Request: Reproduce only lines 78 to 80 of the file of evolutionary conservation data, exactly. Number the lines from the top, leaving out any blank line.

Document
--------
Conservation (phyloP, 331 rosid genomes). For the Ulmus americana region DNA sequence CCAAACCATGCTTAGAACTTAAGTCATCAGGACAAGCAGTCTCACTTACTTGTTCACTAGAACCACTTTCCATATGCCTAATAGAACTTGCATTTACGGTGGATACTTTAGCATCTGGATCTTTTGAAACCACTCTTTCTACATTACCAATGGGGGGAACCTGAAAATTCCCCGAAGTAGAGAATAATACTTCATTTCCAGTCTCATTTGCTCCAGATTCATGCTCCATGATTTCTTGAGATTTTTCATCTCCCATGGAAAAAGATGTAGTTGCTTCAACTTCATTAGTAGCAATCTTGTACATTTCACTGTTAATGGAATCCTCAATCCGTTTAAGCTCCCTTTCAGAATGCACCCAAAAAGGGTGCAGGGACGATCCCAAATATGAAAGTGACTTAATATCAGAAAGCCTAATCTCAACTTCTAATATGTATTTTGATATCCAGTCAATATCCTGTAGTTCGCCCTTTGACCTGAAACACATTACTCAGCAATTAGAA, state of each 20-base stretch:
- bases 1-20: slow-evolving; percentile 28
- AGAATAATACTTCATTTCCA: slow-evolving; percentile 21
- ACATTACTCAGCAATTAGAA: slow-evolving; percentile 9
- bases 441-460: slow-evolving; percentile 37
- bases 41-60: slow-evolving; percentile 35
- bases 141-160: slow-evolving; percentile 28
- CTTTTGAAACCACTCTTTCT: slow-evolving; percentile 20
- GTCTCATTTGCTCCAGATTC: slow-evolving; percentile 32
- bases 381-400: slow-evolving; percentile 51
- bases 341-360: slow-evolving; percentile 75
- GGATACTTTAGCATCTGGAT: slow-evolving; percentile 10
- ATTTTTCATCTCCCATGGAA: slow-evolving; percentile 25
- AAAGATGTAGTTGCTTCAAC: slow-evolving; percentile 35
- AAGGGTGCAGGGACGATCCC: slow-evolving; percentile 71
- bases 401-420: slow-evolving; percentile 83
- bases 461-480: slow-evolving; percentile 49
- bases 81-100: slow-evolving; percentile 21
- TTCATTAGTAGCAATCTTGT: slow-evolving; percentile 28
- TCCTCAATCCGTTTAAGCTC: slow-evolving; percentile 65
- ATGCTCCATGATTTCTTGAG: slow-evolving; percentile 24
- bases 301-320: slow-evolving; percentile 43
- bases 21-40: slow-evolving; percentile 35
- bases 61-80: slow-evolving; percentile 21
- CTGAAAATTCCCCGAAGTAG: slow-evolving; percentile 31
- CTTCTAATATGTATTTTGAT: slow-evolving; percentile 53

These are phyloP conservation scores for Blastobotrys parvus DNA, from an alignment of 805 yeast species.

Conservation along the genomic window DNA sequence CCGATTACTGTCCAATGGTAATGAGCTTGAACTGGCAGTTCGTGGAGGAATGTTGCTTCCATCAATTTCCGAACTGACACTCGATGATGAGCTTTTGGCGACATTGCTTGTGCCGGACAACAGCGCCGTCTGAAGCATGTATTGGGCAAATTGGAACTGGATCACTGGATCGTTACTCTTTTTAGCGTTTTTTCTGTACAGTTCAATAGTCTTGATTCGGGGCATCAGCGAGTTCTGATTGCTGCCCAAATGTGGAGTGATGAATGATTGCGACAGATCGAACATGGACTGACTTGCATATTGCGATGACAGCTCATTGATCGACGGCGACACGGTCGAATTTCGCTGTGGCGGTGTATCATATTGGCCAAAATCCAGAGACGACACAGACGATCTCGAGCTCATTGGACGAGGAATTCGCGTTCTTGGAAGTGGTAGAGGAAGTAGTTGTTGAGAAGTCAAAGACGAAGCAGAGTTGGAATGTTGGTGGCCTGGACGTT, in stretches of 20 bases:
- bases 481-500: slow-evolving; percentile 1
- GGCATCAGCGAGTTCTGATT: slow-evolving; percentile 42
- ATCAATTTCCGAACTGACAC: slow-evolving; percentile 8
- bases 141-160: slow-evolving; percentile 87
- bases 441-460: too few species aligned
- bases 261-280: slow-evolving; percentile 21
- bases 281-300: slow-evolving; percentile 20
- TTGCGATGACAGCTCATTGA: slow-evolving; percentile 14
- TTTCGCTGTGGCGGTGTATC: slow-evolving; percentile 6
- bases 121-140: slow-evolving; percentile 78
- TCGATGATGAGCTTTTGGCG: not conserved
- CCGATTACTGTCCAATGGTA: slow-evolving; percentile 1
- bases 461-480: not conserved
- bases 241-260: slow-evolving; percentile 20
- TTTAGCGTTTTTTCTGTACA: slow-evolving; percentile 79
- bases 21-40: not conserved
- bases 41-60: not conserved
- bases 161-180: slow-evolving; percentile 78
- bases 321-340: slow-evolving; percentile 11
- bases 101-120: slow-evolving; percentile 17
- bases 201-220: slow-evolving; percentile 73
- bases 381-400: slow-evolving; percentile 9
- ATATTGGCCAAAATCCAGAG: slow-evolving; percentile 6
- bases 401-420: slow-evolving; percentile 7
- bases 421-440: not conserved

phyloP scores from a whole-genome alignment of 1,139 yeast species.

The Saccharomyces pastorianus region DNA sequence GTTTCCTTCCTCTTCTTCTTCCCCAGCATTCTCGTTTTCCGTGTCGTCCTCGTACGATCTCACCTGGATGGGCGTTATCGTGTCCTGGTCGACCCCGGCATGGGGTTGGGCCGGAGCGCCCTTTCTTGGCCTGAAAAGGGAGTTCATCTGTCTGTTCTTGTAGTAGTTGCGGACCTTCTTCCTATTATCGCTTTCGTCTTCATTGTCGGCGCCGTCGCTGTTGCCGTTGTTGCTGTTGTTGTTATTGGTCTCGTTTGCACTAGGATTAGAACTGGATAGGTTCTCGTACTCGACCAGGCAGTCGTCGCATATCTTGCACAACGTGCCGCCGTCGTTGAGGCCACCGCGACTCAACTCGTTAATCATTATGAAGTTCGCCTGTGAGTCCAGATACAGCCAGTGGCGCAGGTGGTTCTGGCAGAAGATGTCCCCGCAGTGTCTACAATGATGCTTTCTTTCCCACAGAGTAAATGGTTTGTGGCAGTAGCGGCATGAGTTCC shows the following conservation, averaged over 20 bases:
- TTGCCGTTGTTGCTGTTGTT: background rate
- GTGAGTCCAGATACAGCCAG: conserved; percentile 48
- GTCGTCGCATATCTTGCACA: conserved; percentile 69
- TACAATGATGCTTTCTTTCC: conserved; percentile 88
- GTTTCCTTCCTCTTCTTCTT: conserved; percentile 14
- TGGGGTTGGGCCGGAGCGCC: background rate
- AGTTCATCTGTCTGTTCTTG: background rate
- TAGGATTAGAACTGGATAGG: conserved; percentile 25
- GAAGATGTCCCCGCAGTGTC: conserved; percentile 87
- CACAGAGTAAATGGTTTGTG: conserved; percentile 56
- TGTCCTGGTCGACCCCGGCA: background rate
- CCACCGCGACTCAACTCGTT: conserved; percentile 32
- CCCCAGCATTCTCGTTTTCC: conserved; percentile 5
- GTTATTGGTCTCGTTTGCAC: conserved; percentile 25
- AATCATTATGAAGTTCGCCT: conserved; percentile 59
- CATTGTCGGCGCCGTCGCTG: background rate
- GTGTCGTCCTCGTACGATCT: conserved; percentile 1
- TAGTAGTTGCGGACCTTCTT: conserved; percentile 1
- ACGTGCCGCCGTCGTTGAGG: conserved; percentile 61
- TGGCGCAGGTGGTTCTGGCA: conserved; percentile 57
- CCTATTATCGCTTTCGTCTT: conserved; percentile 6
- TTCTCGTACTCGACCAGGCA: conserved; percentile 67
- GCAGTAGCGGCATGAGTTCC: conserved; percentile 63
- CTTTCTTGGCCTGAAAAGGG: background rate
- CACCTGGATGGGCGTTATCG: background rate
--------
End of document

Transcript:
- GCAGTAGCGGCATGAGTTCC: conserved; percentile 63
- CTTTCTTGGCCTGAAAAGGG: background rate
- CACCTGGATGGGCGTTATCG: background rate